International Nurses Day (IND) is celebrated around the world every 12 May — the anniversary of Florence Nightingale’s birth. Back in the days of Florence Nightingale, nurses were blamed for bed sores (now known as pressure injuries or PIs). Now they are Florence Nightingales of preventing and healing them.

World leader in wound management, Regis Aged Care’s National Manager Wound Prevention and Management Dr Suzanne Kapp’s career exemplifies the transformative power of curiosity and dedication within nursing practice.

Starting out as a graduate nurse in the trauma and orthopaedic ward and questioning the traditional practices that had questionable evidence-based reasoning, was just the beginning of Suzanne’s career. A career marked by curiosity and a desire for knowledge.

“From day one in my career, I was questioning nursing practices,” Suzanne said. “I needed to understand why we were doing things and how we could do things better.”

This questioning led to a shift to community home nursing, where greater autonomy and involvement in decision-making processes brought newfound satisfaction.

The fascination with wound care sparked early on, as the intricate process of healing captured her attention. And a deeper understanding of the complexities of skin integrity emerged.

“I developed expertise in that space,” Suzanne said. “I vividly recall the first wound I encountered that didn’t heal, and the first one I aided in healing. It’s funny because you don’t heal the wound; you just facilitate the process. But I was hooked from then on. I couldn’t get enough.”

Suzanne found wound care held a unique place in nursing, where nurses not only deliver care but also lead in treatment and prevention. “It became very clear to me that wound care, unlike any other aspect of nursing, epitomised the essence of nursing practice. It was so quintessentially nursing.”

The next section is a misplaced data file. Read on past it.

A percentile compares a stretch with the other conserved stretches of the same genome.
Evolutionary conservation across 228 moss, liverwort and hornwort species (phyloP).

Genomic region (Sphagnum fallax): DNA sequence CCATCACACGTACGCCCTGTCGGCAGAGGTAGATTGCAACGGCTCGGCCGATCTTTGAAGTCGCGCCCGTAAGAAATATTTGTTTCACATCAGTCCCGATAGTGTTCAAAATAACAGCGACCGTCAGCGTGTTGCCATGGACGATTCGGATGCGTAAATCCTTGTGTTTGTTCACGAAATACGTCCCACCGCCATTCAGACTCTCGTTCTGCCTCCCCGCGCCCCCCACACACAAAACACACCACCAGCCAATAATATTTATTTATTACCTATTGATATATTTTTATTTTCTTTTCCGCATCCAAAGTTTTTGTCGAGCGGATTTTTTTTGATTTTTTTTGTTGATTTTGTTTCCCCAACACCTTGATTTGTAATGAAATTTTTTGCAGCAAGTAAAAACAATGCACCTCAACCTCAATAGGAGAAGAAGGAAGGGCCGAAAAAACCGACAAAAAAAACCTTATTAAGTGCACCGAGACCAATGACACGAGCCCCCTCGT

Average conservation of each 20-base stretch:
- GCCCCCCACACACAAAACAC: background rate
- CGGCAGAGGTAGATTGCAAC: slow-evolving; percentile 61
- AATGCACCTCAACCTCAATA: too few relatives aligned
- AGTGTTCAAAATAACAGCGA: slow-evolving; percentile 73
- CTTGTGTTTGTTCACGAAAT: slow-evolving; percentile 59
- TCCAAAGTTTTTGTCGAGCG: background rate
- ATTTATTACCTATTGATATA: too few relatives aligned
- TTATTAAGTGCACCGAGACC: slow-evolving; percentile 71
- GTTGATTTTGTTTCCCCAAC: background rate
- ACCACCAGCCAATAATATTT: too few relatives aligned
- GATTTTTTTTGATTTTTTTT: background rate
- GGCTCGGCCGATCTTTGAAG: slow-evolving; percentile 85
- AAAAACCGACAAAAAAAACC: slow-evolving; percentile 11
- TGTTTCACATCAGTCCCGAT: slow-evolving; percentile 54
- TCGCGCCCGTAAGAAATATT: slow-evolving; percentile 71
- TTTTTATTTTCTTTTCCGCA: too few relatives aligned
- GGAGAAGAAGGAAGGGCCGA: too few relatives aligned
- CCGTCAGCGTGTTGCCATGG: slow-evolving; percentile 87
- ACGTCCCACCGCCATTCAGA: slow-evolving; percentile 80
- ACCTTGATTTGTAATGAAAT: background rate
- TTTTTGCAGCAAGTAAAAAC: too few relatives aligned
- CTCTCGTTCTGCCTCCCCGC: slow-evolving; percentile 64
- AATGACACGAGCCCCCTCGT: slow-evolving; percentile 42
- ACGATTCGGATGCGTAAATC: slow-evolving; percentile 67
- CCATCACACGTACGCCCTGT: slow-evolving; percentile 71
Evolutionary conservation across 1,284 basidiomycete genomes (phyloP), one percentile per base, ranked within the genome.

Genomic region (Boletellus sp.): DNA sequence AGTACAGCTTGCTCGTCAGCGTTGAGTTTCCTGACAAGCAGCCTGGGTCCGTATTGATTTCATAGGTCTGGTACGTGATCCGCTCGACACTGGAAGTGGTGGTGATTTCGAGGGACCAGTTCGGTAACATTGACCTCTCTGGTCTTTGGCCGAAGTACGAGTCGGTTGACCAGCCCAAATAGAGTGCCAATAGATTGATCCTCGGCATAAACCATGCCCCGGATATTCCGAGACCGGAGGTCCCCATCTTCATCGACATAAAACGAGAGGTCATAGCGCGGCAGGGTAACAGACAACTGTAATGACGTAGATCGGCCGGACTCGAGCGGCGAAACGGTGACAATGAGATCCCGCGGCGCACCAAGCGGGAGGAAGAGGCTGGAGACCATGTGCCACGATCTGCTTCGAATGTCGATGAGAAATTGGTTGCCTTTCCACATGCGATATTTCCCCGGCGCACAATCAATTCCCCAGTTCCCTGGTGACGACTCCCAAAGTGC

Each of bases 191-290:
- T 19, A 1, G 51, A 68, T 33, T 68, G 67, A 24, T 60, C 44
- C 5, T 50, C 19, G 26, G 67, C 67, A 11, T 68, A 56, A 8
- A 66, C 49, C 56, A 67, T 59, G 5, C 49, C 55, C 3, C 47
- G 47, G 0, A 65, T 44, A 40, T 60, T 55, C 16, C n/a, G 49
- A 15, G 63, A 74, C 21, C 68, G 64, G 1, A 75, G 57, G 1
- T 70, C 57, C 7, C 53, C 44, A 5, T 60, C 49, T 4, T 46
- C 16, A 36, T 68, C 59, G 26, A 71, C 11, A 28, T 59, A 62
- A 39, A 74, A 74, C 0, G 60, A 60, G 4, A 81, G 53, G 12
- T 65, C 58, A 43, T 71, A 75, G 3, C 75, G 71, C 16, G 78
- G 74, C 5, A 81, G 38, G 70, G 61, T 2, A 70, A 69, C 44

The transition from clinical practice to academia and research was a natural progression driven by a desire to delve deeper into nursing practices and generate broad change. Pursuing a PhD focused on patient-led wound care, highlighted the importance of empowering patients in their own management, shaping future approaches to care delivery.

“My PhD delved into the experiences of individuals managing their own wound care,” Suzanne said. “These were individuals with leg ulcers and other chronic wounds, who opted out of waiting at the GP’s office or for the district nurse, preferring to take a proactive role in their own management and care.”

In academia, her focus expanded beyond wound care to encompass clinical leadership, evidence-based practice and research methods.

“This also involved collaborating with nurses on research projects in wound prevention and management, but also other areas of practice, ranging from spirituality in pediatric end-of-life care to how to support nursing students with stress, anxiety and depression,” Suzanne said. “So I’ve kept my clinical and research and teaching eye across lots of things in nursing, not just wound care.”

Nursing specialisation in wound care offers a rewarding pathway for those inclined towards clinical excellence and research. Whether through self-directed learning or formal education programs, nurses can carve out a niche in wound care, contributing to improved patient outcomes and advancing nursing practice.

Suzanne’s journey from novice nurse to wound care expert showcases the range of opportunities within nursing to explore diverse pathways, from clinical practice to academia and research. With dedication and a thirst for knowledge, nurses can make meaningful contributions to healthcare, shaping the future of nursing practice and patient care.

Suzanne Kapp is National Manager Wound Prevention and Management at Regis Aged care and Clinical Associate Professor in the Department of Nursing at the University of Melbourne.